I hope you’re enjoying and learning from Family: How to Love Yours (and Help Them Like You Back) as you read a chapter every week with me this summer. (And if you’re on the fence, it’s still not too late to join us! Just follow the book link above to snag your copy.)
This week in chapter four, “Ditching the Attitude,” we discovered that the eye roll really is an art form (wink) and the real reason we have trouble respecting our parents. Ready for another vlog?
In this chapter, I challenge us to think about why ditching our attitudes to honor our parents matters so much. Let’s take a look:
I think God cares so much about kids honoring their parents because it’s our training ground.
Honoring our parents is the way we learn to honor God Himself.
Think about it. God spent four commandments telling His people to honor Him. But a child isn’t born into the world automatically knowing how to do that. In fact, our sin nature makes the opposite true: We’re born rebels. Because we’re broken, fallen people, we have to learn how to honor. We have to practice submission. We have to train in the fine art of respecting authority. Left to ourselves, we don’t want to bend our selfish will to anyone or anything.
Enter our parents: the perfect scenario for learning how to honor people even when we don’t understand their reasons, agree with their methods, or appreciate their consequences.
If we can get a handle on those skills while under our parents’ roofs, we’ll have inadvertently learned how to honor, submit to, and respect God’s authority, even when we don’t understand, agree with, or appreciate His methods (p. 61–62).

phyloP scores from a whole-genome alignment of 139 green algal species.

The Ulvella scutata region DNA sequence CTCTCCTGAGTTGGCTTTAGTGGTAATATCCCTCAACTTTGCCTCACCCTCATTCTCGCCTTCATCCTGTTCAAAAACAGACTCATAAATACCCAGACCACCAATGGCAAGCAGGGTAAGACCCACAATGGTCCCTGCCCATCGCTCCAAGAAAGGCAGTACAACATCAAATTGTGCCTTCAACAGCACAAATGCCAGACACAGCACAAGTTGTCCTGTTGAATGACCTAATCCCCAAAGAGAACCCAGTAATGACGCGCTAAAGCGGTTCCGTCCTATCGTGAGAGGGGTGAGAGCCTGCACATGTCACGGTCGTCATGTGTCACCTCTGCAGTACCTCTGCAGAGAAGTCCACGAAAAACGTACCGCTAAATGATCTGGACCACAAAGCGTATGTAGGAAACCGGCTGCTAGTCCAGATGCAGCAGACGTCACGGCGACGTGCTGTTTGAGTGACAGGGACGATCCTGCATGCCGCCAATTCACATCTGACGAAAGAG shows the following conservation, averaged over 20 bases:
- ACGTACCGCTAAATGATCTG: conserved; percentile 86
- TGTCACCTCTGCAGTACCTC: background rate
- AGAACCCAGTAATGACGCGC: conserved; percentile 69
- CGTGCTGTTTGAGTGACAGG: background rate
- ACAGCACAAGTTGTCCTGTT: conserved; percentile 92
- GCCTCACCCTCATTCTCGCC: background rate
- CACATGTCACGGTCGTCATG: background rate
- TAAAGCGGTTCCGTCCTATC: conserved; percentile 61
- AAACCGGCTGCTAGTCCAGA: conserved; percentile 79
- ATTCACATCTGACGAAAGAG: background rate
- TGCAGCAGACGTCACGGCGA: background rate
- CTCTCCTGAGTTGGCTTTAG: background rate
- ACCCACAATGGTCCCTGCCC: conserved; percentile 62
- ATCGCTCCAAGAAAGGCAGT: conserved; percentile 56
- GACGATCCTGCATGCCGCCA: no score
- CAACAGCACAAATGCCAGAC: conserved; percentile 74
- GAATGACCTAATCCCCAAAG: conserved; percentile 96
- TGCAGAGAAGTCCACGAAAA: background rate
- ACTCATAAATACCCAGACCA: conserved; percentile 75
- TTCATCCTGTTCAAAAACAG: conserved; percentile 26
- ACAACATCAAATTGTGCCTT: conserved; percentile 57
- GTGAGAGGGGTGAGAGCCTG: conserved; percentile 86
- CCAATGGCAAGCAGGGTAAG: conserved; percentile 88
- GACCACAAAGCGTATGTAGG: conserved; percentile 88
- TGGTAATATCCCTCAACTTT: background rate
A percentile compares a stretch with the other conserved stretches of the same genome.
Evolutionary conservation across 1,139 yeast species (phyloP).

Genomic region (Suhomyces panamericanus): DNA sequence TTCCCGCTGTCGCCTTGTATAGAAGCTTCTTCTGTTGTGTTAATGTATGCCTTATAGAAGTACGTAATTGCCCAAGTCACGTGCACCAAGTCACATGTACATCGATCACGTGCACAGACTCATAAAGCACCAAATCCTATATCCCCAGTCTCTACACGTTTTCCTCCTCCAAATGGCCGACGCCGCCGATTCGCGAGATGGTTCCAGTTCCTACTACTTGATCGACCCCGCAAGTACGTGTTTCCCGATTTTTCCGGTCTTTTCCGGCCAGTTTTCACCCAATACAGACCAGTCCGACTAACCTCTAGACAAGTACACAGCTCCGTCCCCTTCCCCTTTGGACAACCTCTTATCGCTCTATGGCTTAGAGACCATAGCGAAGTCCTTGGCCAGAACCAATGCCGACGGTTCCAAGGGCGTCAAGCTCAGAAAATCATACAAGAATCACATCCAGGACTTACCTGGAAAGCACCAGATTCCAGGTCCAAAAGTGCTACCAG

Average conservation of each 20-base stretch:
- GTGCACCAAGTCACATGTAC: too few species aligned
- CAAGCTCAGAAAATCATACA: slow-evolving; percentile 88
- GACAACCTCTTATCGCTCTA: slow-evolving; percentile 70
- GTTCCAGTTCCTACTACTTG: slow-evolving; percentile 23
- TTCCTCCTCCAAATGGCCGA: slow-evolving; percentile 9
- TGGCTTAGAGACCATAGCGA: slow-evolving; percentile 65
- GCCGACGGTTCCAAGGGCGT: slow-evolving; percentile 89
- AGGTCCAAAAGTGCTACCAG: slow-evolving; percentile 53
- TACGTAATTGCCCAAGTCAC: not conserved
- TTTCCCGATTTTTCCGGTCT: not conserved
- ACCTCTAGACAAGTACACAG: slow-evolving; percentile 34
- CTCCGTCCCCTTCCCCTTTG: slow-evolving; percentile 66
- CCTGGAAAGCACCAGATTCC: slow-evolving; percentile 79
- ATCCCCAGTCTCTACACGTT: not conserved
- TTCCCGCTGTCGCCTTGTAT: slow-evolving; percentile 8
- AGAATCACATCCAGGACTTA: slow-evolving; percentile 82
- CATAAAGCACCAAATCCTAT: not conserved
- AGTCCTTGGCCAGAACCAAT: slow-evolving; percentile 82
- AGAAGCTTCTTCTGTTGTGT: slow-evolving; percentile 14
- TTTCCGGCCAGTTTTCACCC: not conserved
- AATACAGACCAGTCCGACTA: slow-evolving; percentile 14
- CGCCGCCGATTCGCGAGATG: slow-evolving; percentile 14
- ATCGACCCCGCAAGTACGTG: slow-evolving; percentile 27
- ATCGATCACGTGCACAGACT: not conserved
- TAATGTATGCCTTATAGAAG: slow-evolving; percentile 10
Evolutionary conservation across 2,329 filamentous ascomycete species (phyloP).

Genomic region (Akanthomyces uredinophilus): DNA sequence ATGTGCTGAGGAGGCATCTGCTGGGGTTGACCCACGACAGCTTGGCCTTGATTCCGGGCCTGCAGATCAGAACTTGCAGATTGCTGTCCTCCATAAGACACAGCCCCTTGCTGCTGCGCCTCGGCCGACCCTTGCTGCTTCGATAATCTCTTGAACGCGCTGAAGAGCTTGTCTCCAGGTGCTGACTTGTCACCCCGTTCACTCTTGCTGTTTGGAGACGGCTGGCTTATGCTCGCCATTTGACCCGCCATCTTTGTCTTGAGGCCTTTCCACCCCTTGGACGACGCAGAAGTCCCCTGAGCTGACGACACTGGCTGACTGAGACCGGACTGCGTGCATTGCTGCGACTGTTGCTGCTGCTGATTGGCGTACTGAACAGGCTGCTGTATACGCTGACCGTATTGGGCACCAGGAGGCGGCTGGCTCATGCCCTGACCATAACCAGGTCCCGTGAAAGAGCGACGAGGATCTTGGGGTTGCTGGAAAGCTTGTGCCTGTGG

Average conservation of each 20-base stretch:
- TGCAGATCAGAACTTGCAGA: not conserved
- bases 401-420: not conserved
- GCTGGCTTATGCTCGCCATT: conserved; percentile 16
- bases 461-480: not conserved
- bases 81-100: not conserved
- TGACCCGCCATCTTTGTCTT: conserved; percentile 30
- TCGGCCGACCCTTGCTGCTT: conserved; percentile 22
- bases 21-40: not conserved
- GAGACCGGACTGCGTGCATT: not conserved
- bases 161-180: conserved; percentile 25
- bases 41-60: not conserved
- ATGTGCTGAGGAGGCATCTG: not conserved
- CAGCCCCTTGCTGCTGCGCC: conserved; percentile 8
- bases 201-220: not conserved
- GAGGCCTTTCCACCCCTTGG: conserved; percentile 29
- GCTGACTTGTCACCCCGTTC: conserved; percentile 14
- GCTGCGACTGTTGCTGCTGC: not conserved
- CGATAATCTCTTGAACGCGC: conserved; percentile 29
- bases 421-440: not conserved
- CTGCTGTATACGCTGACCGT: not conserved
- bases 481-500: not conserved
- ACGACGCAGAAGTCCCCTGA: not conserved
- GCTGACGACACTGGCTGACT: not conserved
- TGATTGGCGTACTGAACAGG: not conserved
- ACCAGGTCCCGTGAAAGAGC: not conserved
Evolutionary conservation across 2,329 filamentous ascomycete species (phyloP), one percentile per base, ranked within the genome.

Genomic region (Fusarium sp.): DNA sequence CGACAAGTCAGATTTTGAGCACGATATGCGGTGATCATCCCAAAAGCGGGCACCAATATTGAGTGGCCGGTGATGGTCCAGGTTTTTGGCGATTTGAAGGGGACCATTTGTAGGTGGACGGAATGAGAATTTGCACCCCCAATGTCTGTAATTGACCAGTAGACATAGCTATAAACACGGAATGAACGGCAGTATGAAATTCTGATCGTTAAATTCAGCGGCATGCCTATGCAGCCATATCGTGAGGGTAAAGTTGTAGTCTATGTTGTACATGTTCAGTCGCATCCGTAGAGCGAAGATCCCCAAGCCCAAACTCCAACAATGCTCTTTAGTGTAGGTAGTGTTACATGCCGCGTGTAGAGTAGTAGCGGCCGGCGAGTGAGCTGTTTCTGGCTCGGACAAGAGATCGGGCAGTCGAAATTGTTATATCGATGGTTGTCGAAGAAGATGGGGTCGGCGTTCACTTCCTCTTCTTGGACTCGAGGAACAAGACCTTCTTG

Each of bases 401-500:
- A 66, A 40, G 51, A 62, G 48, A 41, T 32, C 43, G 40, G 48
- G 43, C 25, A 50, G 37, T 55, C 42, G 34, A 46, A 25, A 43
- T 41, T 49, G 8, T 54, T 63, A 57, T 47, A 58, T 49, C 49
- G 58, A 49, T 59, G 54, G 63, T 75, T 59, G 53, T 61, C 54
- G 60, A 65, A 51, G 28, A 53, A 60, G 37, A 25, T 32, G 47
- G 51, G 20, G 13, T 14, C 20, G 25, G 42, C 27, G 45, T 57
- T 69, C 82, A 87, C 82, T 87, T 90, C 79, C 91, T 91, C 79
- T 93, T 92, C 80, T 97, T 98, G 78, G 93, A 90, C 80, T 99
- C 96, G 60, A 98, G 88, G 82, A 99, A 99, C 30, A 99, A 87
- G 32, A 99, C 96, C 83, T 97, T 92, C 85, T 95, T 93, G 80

My Attitude Troubleshooting List
So what about when your attitude isn’t very honoring . . . at all? Here are my four practical tips for checking your attitude. (You can find more detailed explanations for each of these tips on pages 67–71 in the book.)
1. Check your heart.
Ask, Do I really respect my parents right now, or does my attitude reek of sewage in my heart?
2. Imagine your body language on someone else.
Ask, If my best friend gave me nonverbal cues like this, how would I feel?
3. Listen to your voice.
Use your phone to record a conversation with your parents. Play it back, and listen objectively to how you sound. Are you representing yourself the way you want to come across?
4. Ask your parents for feedback.
Ask your parents to explain ways they think your attitude needs to change. Remember to listen graciously and with a big dose of humility! (p. 71–72)
(These excerpts are taken from pages 61–62, 71–72 of Family: How to Love Them (and Help Them Like You Back) by Jessie Minassian Copyright © 2017. Used by permission of NavPress. All rights reserved. Represented by Tyndale House Publishers, Inc.)
I can’t wait to hear your answers to this week’s application question in the comments: What circumstances and topics tend to spark a bad attitude in you? (This one’s going to be fun!)
This next week we’re chugging right along into chapter five, “Earning Trust (and Gaining Freedom).” I’ll see you again next Monday for another installment of our Summer Book Club!
Here’s another chance to win your own copy of Family: How to Love Yours (and Help Them Like You Back) by Jessie Minassian! Log on to the giveaway widget below, and answer the application question in the comments!